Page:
If you improve the quality of the calories you eat by consuming healthier foods that are more filling, you will naturally eat less and continue to lose weight past the 10 percent mark.

Even if you eat fewer calories than you burn, you should still pay attention to the types of calories you’re eating, Jessica Cording, RD, CDN, author of The Little Book of Game-Changers, says. I really encourage people to eat foods that are nutrient dense and will provide lasting energy throughout the day as opposed to quick fixes from processed foods.


8. You’re Not Keeping Track of What You’re Eating

Judging ourselves favorably is something that comes naturally to humans. We tend to downplay our bad decisions and exaggerate our good ones.

If you eat a salad on Tuesday and then two bowls of Ben & Jerry’s for dessert, you’re not likely to lose weight.

When you track your caloric intake it is easier to stay accountable and not underestimate how much you are eating.


9. You’re Not Eating Enough Plant-Based Protein

Protein is generally beneficial in that it makes you feel fuller (thus reducing total food intake) and also helps to build muscle, skin, and healthy bones.

Animal protein is not the best kind of protein to consume if you are trying to lose weight. Too much animal protein can lead to weight gain and other health problems like diabetes.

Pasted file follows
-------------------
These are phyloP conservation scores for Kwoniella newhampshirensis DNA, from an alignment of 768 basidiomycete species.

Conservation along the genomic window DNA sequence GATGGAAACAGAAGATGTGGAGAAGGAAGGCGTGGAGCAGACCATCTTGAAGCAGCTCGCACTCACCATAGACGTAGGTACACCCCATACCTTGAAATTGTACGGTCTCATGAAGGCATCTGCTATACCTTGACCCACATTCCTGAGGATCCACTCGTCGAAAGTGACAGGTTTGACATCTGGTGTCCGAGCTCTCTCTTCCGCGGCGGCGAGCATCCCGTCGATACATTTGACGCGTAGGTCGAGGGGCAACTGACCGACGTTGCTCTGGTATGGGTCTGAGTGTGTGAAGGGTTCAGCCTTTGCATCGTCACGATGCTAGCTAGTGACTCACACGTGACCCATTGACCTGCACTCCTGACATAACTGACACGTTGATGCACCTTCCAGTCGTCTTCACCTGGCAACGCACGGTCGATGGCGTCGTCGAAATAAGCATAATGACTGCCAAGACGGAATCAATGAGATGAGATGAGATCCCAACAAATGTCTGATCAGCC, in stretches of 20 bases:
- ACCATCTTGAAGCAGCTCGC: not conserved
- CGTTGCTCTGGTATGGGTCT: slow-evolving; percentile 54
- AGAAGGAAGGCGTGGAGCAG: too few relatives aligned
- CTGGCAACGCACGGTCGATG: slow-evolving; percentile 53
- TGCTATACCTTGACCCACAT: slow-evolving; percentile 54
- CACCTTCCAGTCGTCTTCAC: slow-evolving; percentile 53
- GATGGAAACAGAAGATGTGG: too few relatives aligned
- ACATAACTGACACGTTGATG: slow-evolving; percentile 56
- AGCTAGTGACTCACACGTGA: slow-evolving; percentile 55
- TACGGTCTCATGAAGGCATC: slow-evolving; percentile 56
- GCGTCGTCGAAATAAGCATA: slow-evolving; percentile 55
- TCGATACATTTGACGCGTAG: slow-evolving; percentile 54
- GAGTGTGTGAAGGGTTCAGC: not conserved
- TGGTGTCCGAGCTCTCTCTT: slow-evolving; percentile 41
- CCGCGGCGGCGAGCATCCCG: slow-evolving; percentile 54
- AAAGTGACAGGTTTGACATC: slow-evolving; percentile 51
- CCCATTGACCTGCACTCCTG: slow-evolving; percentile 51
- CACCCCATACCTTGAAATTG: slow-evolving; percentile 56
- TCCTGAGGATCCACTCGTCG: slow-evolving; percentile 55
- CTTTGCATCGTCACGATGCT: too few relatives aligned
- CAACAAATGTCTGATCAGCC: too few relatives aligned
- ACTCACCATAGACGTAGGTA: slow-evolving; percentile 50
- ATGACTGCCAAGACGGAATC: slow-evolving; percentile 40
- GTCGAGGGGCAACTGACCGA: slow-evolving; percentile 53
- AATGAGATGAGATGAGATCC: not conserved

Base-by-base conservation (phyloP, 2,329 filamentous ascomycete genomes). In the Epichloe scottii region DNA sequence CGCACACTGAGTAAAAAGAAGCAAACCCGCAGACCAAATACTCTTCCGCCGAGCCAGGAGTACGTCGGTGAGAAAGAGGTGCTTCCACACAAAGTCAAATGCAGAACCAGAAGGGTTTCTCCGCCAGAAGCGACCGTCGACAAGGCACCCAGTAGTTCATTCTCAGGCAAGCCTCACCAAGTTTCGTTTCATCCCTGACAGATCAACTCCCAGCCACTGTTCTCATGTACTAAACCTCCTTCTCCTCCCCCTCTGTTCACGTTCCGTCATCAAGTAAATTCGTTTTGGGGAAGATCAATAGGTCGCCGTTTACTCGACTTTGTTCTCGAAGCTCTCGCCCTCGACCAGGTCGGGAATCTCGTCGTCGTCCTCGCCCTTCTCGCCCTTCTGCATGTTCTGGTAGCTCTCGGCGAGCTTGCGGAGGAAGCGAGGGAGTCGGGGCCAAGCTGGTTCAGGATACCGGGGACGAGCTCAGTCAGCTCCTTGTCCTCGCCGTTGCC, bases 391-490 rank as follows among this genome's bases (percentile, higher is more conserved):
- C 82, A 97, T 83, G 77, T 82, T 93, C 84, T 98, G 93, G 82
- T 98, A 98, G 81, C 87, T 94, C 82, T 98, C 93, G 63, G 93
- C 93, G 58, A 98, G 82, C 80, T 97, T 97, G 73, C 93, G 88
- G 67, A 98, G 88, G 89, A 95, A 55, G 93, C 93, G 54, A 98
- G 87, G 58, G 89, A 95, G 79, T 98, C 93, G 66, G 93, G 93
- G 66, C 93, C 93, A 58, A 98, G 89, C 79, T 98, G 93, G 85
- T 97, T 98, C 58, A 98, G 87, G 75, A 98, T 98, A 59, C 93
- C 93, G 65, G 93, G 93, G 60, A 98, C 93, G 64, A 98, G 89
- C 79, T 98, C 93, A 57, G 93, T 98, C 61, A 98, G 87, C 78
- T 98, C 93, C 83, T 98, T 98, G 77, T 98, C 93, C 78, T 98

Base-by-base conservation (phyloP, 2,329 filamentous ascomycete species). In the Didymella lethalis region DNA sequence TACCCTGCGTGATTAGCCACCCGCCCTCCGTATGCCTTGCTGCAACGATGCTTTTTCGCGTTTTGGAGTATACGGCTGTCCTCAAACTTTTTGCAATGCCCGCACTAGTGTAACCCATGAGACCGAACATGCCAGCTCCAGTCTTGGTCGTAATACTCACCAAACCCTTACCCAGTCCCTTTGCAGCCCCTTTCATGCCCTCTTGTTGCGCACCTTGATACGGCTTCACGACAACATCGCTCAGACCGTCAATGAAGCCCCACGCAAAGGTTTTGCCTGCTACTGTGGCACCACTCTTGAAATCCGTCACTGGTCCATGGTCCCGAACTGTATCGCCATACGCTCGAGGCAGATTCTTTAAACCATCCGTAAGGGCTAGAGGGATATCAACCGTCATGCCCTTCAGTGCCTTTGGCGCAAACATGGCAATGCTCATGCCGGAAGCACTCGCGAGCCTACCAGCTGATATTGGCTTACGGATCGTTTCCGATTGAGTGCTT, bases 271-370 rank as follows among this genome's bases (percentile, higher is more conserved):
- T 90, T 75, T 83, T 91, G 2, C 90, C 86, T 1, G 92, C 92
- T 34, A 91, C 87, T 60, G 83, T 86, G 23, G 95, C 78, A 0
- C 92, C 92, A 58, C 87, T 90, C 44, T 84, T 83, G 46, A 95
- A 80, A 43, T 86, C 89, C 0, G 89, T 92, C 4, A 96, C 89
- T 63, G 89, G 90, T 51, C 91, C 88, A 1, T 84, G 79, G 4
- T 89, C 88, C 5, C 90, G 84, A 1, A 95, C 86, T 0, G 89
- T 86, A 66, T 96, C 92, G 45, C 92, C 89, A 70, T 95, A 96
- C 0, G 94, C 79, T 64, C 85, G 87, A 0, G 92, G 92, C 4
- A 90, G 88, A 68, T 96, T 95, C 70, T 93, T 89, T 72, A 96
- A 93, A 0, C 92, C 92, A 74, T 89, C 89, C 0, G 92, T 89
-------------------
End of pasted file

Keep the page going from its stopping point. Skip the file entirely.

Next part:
Protein contains the essential amino acids your body needs.  It is critical for your health that you are not deficient in amino acids. Animal protein is considered a complete protein, plant-based protein is not.

Unless you overeat there is no evidence to suggest that plant-based proteins like nuts will make you gain weight.


10. You’re Not Looking At The Big Picture

If you’ve been on a diet for three months and have only lost eight pounds, you might be feeling frustrated.

Think about whether your goal is to lose weight as quickly as possible, or to lose weight healthily so that you can keep it off permanently.

Weight loss should not be looked at in the short term, as it is a long-term problem. There will be daily highs and lows, similar to the stock market.

If you’re focusing on weight loss, think about how your weight has changed over time, and how you want to feel in the future.



11. You’re Not Eating Whole Foods

If you’re not interested in diets that focus on eating whole, clean foods, you might want to reconsider.

Nutrition experts have long known that diets full of whole foods, such as fruits, vegetables, grains, and protein, are associated with better weight-loss results than those that are packed with processed foods (such as cereal, crackers, and prepackaged meals).

A study done in 2019 showed that when people eat diets that have the same amount of nutrients, the group who ate processed foods gained more weight than the group who ate whole foods.

It is important to make it as easy as possible to incorporate more whole foods into your diet.

To eat healthily, you should have healthy foods like frozen produce, oats, whole-grain bread, eggs, frozen fish, and leafy greens in your house. Hard boiled eggs are a great healthy snack and consider adding some spinach to soup or omelets.

If you want to make sure you’re eating more vegetables, start every dinner with a mixed green salad. To get more fruit into your diet, have one serving of fruit with lunch as your dessert and adding another serving at dinner.

READ MORE: The Complete Pro-Metabolic Diet